Lindholm joined Steven Kampfer as Boston’s healthy scratches in the press box of T-Mobile Arena, while the rest of the lineup remained the same.
Just 35 seconds into the first period, Bruins defender, Matt Grzelcyk, blocked a shot with his left leg and did not partake in another shift in the opening frame. He did return for the second period, however.
Early in the period, Brett Ritchie collided with the Golden Knights goaltender and was assessed a minor penalty for goaltender interference at 5:15 of the first period.
It didn’t take Vegas long to convert on their first power play of the night as Mark Stone (2) gave the Golden Knights their first lead of the night, 1-0, with a power play goal.
Max Pacioretty (2) and Cody Glass (1) notched the assists on Stone’s goal at 6:36 of the first period.
Less than a couple of minutes later, Reilly Smith (3) sneaked his way past the Bruins defense and elevated a one-timer under the crossbar from point blank, while the B’s defenders were out of position.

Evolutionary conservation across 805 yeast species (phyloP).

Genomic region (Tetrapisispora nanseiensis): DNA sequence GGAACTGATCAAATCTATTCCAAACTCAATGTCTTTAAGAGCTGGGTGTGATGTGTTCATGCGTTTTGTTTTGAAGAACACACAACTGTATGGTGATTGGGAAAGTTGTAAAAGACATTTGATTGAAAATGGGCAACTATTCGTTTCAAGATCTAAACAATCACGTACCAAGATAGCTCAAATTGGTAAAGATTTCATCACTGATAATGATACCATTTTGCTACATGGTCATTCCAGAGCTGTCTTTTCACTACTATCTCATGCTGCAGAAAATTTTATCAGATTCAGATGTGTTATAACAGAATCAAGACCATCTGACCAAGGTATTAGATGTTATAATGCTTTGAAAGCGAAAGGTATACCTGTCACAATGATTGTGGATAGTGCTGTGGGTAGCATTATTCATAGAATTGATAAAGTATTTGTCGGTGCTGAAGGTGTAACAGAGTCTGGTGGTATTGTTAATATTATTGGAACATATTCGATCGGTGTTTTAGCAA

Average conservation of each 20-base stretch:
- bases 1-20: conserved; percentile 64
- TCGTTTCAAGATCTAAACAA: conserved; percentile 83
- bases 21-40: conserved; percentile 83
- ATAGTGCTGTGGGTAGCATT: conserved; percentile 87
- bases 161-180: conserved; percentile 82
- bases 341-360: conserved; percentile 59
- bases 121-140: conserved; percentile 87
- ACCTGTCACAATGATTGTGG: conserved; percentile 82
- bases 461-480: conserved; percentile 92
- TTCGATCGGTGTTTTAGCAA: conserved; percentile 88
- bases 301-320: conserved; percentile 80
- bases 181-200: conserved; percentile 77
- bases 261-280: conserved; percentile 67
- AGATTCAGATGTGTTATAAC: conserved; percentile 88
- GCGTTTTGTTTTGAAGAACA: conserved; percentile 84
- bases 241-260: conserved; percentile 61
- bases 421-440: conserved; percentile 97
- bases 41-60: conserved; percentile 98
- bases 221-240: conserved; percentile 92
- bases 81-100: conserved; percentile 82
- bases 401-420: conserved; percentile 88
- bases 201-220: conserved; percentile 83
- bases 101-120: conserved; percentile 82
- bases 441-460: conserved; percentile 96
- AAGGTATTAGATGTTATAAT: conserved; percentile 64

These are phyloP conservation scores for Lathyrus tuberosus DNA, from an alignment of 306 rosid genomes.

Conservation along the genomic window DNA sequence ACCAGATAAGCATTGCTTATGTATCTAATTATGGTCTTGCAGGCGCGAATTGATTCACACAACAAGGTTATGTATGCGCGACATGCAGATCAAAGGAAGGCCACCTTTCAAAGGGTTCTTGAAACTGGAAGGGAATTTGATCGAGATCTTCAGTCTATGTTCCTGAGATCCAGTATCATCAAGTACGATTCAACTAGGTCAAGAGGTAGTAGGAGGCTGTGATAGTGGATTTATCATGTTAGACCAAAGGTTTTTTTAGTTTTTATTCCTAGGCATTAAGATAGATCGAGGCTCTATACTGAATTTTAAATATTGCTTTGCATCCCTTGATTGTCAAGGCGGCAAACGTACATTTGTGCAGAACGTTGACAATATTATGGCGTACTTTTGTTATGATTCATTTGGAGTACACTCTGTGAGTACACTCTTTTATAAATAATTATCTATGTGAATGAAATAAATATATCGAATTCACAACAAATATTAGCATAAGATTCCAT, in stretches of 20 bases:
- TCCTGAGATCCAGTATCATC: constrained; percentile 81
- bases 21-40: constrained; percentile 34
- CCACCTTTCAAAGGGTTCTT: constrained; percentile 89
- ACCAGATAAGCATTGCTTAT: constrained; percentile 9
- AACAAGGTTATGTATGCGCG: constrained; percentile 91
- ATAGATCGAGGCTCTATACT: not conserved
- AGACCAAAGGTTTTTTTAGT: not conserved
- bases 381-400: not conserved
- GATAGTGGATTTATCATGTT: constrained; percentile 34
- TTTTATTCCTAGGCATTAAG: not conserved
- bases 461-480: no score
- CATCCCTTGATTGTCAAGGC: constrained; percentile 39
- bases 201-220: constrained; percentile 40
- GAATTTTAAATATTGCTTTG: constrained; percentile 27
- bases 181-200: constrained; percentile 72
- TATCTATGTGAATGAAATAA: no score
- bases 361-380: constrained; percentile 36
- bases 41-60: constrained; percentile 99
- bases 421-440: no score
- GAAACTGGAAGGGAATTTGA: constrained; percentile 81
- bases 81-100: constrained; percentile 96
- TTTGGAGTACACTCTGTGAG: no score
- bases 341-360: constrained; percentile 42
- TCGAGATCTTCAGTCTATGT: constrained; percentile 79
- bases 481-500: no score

Jonathan Marchessault (1) and William Karlsson (4) tabbed the assists on Smith’s goal at 8:20 of the first period and the Golden Knights jumped out to a, 2-0, lead.
After a dismal first half of the opening frame, Boston turned on their offensive prowess– kickstarted by a much needed boost from “The Perfection Line” as Pastrnak (1) tallied his first goal of the season.
Bergeron worked the puck to Marchand, who sent Pastrnak a pass into the low slot, whereby the Bruins right winger scored on a one-timer while Fleury stretched across the crease.
Marchand (1) and Bergeron (2) recorded the assists on Pastrnak’s goal at 11:21 and the B’s cut the lead in half, 2-1.